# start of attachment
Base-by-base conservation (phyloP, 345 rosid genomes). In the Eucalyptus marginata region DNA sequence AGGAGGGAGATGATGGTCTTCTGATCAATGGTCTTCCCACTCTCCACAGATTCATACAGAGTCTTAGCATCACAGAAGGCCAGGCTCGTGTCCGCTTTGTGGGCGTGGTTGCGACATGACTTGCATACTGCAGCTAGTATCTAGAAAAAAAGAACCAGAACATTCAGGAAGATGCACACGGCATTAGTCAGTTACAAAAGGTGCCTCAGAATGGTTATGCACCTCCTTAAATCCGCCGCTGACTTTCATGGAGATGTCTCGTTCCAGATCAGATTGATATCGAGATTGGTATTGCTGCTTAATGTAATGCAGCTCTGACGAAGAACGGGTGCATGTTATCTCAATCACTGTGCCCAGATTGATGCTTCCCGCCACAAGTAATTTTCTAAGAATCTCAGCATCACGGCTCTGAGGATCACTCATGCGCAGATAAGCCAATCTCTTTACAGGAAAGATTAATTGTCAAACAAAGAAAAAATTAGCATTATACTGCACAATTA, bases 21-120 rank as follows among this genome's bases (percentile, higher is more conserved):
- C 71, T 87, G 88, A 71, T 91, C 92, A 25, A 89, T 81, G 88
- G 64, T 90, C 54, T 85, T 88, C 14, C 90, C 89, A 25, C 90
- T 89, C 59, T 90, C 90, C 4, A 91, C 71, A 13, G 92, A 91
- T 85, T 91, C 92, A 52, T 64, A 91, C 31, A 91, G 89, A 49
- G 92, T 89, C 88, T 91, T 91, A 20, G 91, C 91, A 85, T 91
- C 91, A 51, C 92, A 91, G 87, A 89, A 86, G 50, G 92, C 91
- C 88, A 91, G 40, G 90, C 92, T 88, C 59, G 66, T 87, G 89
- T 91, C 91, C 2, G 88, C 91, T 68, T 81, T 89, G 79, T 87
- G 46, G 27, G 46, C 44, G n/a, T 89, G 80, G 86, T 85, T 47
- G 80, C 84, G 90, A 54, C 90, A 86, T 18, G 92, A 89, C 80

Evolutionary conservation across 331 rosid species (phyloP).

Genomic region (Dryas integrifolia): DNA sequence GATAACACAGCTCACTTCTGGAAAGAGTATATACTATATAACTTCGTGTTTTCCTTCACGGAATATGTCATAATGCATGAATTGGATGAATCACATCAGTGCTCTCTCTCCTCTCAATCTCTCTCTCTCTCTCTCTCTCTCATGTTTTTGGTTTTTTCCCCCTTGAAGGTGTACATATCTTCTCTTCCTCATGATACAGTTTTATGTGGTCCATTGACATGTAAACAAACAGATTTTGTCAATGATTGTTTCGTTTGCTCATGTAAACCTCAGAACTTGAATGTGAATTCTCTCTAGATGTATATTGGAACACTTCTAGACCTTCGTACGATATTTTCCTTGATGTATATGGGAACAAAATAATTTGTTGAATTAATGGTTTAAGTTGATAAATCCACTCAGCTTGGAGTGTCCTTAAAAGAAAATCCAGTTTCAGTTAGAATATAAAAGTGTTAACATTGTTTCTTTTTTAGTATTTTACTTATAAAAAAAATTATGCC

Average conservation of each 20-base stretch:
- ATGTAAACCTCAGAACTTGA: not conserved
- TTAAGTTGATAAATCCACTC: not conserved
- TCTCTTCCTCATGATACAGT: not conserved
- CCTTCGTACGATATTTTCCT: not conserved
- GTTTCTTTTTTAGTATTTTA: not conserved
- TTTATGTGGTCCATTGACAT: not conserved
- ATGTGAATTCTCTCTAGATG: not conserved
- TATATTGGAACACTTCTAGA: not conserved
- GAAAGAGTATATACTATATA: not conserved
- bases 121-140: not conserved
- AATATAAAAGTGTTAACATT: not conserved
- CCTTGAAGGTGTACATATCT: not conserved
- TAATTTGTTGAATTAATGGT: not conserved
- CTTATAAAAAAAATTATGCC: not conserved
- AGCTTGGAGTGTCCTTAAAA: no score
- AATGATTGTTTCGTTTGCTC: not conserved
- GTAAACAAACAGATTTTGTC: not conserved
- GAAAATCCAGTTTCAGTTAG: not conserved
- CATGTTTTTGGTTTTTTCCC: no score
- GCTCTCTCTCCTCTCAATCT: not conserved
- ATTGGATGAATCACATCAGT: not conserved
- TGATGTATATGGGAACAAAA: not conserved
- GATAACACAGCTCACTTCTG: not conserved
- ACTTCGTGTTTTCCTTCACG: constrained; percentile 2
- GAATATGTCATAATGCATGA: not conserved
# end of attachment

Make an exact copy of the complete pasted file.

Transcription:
Base-by-base conservation (phyloP, 345 rosid genomes). In the Eucalyptus marginata region DNA sequence AGGAGGGAGATGATGGTCTTCTGATCAATGGTCTTCCCACTCTCCACAGATTCATACAGAGTCTTAGCATCACAGAAGGCCAGGCTCGTGTCCGCTTTGTGGGCGTGGTTGCGACATGACTTGCATACTGCAGCTAGTATCTAGAAAAAAAGAACCAGAACATTCAGGAAGATGCACACGGCATTAGTCAGTTACAAAAGGTGCCTCAGAATGGTTATGCACCTCCTTAAATCCGCCGCTGACTTTCATGGAGATGTCTCGTTCCAGATCAGATTGATATCGAGATTGGTATTGCTGCTTAATGTAATGCAGCTCTGACGAAGAACGGGTGCATGTTATCTCAATCACTGTGCCCAGATTGATGCTTCCCGCCACAAGTAATTTTCTAAGAATCTCAGCATCACGGCTCTGAGGATCACTCATGCGCAGATAAGCCAATCTCTTTACAGGAAAGATTAATTGTCAAACAAAGAAAAAATTAGCATTATACTGCACAATTA, bases 21-120 rank as follows among this genome's bases (percentile, higher is more conserved):
- C 71, T 87, G 88, A 71, T 91, C 92, A 25, A 89, T 81, G 88
- G 64, T 90, C 54, T 85, T 88, C 14, C 90, C 89, A 25, C 90
- T 89, C 59, T 90, C 90, C 4, A 91, C 71, A 13, G 92, A 91
- T 85, T 91, C 92, A 52, T 64, A 91, C 31, A 91, G 89, A 49
- G 92, T 89, C 88, T 91, T 91, A 20, G 91, C 91, A 85, T 91
- C 91, A 51, C 92, A 91, G 87, A 89, A 86, G 50, G 92, C 91
- C 88, A 91, G 40, G 90, C 92, T 88, C 59, G 66, T 87, G 89
- T 91, C 91, C 2, G 88, C 91, T 68, T 81, T 89, G 79, T 87
- G 46, G 27, G 46, C 44, G n/a, T 89, G 80, G 86, T 85, T 47
- G 80, C 84, G 90, A 54, C 90, A 86, T 18, G 92, A 89, C 80

Evolutionary conservation across 331 rosid species (phyloP).

Genomic region (Dryas integrifolia): DNA sequence GATAACACAGCTCACTTCTGGAAAGAGTATATACTATATAACTTCGTGTTTTCCTTCACGGAATATGTCATAATGCATGAATTGGATGAATCACATCAGTGCTCTCTCTCCTCTCAATCTCTCTCTCTCTCTCTCTCTCTCATGTTTTTGGTTTTTTCCCCCTTGAAGGTGTACATATCTTCTCTTCCTCATGATACAGTTTTATGTGGTCCATTGACATGTAAACAAACAGATTTTGTCAATGATTGTTTCGTTTGCTCATGTAAACCTCAGAACTTGAATGTGAATTCTCTCTAGATGTATATTGGAACACTTCTAGACCTTCGTACGATATTTTCCTTGATGTATATGGGAACAAAATAATTTGTTGAATTAATGGTTTAAGTTGATAAATCCACTCAGCTTGGAGTGTCCTTAAAAGAAAATCCAGTTTCAGTTAGAATATAAAAGTGTTAACATTGTTTCTTTTTTAGTATTTTACTTATAAAAAAAATTATGCC

Average conservation of each 20-base stretch:
- ATGTAAACCTCAGAACTTGA: not conserved
- TTAAGTTGATAAATCCACTC: not conserved
- TCTCTTCCTCATGATACAGT: not conserved
- CCTTCGTACGATATTTTCCT: not conserved
- GTTTCTTTTTTAGTATTTTA: not conserved
- TTTATGTGGTCCATTGACAT: not conserved
- ATGTGAATTCTCTCTAGATG: not conserved
- TATATTGGAACACTTCTAGA: not conserved
- GAAAGAGTATATACTATATA: not conserved
- bases 121-140: not conserved
- AATATAAAAGTGTTAACATT: not conserved
- CCTTGAAGGTGTACATATCT: not conserved
- TAATTTGTTGAATTAATGGT: not conserved
- CTTATAAAAAAAATTATGCC: not conserved
- AGCTTGGAGTGTCCTTAAAA: no score
- AATGATTGTTTCGTTTGCTC: not conserved
- GTAAACAAACAGATTTTGTC: not conserved
- GAAAATCCAGTTTCAGTTAG: not conserved
- CATGTTTTTGGTTTTTTCCC: no score
- GCTCTCTCTCCTCTCAATCT: not conserved
- ATTGGATGAATCACATCAGT: not conserved
- TGATGTATATGGGAACAAAA: not conserved
- GATAACACAGCTCACTTCTG: not conserved
- ACTTCGTGTTTTCCTTCACG: constrained; percentile 2
- GAATATGTCATAATGCATGA: not conserved